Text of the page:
Is “How To Train Your Dragon 2” A New Children’s Movie Classic?


I was hesitant to see this film at first. I garner a suspicion for sequels that emerge out of the first film’s box office success  and make bank on the loyalty of its fans, but I took a leap of faith. Admittedly, the push was the affordable tickets, but I was pleasantly surprised and my reluctance turned into an enthused enjoyment of the animated film. How to Train Your Dragon is an action-packed, poignant coming-of-age tale that features the endearing characters from the first film but grander in scope; it has more (and larger) dragons, a deranged villain, and additional characters who only add to the fantastic, majestic Viking world of this film.

The second installment of How To Train Your Dragon takes place 5 years after the first. Hiccup (Jay Baruchel) is now an adolescent 20-year-old going through a quarter-life crisis, complete with staggering pressure and expectations from parents and society, overwhelming decisions, and a search for purpose in life.

His father, Stoick the Vast, the Chieftain of the Viking tribe, is pressuring him to become the new leader, but Hiccup, overwhelmed by the responsibility, instead chases different ambitions. He’s more interested in his cartography project, exploring uncharted territory and mapping out the land around him- a pastime that conveniently places him away from his father’s expectations.

During one of his escapades surveying unfamiliar land, he, along with his companion Toothless and his girlfriend Astrid (America Ferrara), are attacked by dragon hunters working for the villain of the film, Drago Bludvista. This is a man who seeks total world domination and destruction through the creation of a dragon army. What follows is a captivating narrative that keeps you on the edge of your seat while maintaining its humor. You find yourself rooting for the good guys along with the kids in the theater.

An impressive feat of a children’s movie, it’s a film that imparts lessons about some of life’s heavy themes (death, self-identity, family relationships) in an emotionally effective yet entertaining way. It’s not just empty action with the sole purpose of evoking giggles among young audiences – it truly has substance. This film is ripe with comedy that made the first film so entertaining but Hiccup’s struggle to forge his identity and the complexity of the father-son relationship seems realistic and adds depth to the action-packed film.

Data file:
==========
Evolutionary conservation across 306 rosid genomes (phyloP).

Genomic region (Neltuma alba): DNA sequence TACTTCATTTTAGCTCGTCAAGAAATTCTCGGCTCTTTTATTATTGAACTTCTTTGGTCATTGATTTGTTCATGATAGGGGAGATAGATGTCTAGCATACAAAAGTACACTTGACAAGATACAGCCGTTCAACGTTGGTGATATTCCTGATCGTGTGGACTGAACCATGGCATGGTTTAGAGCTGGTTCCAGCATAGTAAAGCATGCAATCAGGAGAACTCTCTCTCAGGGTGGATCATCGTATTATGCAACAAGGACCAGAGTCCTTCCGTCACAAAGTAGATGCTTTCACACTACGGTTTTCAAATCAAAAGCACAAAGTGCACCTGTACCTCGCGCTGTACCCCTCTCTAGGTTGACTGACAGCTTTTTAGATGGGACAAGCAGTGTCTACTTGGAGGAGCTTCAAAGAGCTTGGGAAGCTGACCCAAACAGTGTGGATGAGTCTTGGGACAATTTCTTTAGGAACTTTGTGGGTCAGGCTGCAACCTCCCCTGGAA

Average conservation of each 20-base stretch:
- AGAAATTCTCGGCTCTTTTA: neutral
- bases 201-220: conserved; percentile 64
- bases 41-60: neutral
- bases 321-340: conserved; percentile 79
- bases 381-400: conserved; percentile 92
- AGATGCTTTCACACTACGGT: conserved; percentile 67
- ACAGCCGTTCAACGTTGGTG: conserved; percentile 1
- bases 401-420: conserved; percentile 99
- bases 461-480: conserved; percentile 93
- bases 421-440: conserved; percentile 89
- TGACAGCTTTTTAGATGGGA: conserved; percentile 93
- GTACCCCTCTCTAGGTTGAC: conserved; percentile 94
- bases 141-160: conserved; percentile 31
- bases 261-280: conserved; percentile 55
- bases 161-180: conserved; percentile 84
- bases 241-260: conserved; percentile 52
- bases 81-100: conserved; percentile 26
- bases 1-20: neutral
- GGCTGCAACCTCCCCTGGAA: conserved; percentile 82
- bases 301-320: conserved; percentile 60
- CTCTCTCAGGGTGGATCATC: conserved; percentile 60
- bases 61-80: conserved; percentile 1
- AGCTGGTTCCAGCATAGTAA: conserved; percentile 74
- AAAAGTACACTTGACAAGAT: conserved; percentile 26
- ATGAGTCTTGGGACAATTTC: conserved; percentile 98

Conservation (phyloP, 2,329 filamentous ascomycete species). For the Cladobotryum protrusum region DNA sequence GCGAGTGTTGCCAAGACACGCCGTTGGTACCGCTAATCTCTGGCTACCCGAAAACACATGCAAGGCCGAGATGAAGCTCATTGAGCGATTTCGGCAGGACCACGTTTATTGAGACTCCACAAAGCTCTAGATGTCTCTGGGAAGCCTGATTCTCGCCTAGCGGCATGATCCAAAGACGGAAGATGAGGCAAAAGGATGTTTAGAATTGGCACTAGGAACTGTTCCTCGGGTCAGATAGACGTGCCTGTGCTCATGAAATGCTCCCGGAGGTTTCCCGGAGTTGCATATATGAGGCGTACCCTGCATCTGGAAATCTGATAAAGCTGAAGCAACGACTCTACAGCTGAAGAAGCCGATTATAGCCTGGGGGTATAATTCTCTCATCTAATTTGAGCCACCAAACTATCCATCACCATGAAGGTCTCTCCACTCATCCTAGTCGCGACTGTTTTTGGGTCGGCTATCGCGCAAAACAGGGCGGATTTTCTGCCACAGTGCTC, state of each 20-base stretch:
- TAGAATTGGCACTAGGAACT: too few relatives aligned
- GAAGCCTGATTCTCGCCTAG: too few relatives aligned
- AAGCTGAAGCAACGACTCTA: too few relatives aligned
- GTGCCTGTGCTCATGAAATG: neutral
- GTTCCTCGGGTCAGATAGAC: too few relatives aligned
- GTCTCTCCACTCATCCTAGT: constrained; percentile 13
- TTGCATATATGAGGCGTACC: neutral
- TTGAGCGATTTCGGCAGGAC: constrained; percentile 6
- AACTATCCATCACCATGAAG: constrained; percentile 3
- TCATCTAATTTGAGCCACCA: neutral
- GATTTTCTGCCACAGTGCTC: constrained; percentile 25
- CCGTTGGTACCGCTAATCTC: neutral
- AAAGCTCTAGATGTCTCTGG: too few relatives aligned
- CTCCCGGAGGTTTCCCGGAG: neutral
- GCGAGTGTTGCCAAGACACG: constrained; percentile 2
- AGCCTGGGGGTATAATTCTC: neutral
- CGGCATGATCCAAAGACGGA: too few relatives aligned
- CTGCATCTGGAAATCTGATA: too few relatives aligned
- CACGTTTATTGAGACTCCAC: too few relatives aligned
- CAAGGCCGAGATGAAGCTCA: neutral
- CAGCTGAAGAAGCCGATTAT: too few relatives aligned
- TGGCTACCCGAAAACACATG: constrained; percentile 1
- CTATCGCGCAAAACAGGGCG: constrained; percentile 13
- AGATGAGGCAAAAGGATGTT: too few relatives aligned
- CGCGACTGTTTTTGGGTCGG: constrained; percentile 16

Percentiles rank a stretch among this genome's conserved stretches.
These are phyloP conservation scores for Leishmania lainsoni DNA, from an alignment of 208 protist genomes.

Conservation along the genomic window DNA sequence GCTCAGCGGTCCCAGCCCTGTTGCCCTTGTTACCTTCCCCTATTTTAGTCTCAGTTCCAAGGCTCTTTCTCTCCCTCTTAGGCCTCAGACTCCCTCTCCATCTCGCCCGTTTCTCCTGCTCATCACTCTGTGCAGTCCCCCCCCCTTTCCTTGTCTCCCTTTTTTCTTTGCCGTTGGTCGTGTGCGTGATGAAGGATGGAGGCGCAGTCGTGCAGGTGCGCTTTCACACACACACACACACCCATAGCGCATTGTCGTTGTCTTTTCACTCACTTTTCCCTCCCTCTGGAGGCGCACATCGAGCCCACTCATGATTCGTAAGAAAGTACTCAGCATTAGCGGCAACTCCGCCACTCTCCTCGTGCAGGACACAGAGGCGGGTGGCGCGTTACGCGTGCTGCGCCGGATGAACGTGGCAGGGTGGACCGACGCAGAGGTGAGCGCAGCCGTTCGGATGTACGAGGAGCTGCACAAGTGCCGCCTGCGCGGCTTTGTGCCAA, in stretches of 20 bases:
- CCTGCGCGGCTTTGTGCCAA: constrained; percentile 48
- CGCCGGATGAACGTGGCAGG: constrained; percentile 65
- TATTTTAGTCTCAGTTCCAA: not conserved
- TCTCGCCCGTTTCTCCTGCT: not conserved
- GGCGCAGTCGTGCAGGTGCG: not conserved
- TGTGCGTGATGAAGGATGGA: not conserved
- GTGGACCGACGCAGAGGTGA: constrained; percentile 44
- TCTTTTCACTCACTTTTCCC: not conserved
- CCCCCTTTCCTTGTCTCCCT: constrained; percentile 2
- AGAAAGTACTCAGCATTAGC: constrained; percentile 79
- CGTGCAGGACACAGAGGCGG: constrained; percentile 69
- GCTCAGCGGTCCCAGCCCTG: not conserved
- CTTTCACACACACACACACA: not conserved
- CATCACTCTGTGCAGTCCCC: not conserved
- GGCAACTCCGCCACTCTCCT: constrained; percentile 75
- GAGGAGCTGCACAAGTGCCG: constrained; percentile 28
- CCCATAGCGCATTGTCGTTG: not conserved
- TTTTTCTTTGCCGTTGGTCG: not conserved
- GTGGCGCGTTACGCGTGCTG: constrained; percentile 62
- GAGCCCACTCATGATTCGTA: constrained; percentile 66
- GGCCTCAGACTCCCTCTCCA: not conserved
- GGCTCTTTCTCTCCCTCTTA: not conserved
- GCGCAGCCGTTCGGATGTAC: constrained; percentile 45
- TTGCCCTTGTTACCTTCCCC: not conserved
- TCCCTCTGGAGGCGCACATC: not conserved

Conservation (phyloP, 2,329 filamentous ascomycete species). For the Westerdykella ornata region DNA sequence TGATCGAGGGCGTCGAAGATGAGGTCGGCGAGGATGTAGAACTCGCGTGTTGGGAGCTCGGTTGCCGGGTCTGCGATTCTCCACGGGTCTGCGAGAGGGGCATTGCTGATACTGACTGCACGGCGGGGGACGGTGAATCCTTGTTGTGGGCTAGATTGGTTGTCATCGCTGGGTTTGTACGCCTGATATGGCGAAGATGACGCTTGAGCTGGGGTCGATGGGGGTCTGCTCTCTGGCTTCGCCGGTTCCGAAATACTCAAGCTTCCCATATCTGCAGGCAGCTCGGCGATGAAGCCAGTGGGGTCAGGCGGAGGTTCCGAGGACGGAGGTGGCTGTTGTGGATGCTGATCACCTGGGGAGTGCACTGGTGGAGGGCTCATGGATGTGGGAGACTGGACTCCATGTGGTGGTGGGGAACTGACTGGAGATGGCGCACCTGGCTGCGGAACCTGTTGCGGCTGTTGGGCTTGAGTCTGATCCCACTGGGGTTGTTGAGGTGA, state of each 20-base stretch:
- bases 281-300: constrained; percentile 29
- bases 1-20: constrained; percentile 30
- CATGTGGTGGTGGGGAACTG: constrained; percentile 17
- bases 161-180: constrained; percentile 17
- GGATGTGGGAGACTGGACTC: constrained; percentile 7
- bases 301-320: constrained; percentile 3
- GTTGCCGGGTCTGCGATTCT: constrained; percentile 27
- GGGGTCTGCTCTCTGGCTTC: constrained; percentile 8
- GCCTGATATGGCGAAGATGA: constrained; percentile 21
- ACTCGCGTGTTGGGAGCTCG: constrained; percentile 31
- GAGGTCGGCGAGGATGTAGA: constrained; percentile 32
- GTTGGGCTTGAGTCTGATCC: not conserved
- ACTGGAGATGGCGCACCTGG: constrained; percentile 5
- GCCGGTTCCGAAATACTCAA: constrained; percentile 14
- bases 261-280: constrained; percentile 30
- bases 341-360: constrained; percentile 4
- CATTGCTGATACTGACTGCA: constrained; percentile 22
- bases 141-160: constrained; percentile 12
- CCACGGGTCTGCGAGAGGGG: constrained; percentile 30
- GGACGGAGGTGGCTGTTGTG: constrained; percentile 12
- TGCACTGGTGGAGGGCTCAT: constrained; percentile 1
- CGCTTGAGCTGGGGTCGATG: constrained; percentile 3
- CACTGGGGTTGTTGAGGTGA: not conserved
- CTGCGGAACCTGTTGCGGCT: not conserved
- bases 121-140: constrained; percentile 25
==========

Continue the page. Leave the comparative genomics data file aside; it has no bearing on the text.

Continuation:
I don’t mean to discount the easy narratives and laughs found in children’s movies, as I am partial to the goofy, lighthearted films of my childhood. However, there were movies like Lion King that played a role in my development as a person. It introduced me to death and loss; I had never experienced the death of a loved one and was shattered when Simba’s fragile frame ineffectively tried to awaken his dead father. It taught me lessons, even if subliminally, about moving on and continuing to live one’s life after loss.  Essentially, I learned what it meant to grow up. I kept thinking about children’s films like Lion King as I watched How To Train Your Dragon 2, as they both took the time to delve into the human experience.

This film can also be extolled for its progressive treatment of gender. This is a movie for sons and daughters, an inclusive experience that departs from gender archetypes. Men and women are on equal ground. Frozen did it when they rejected the old model of love: boy meets girl, girl falls in love, boy sweeps girl away. Brave did it when they voided the Taming of the Shrew storyline by letting the female character pursue her own desires. Instead of solving the issue of the “wayward woman” with marriage, new traditions were created and antiquated perspectives change.


And now, How To Train Your Dragon 2 does it. The female characters are refreshingly authentic and push back against the stereotypical wilting, damsel in distress female characters of older animated films. The women join in on the action without hesitation and refuse to sit back when the threat of the psychotic Drago Bludvista is imminent. I want to see children’s films continue the trend of crushing outdated stereotypes and creating stories with substance.

This sequel does what many fail to do: it progresses. We see that the characters we grew to love have evolved from the previous film. The film’s examination of father/son relationships, finding one’s purpose in life, and dealing with death aren’t revolutionary- it’s been done before. But How To Train Your Dragon 2 presents a fresh, rejuvenating take on the coming-of-age genre, with a plot energized by progressive and complex characters and relationships. I can’t say that it joins the beloved ranks of timeless classics such as Lion King, Toy Story, and Monsters Inc., but it comes pretty darn close.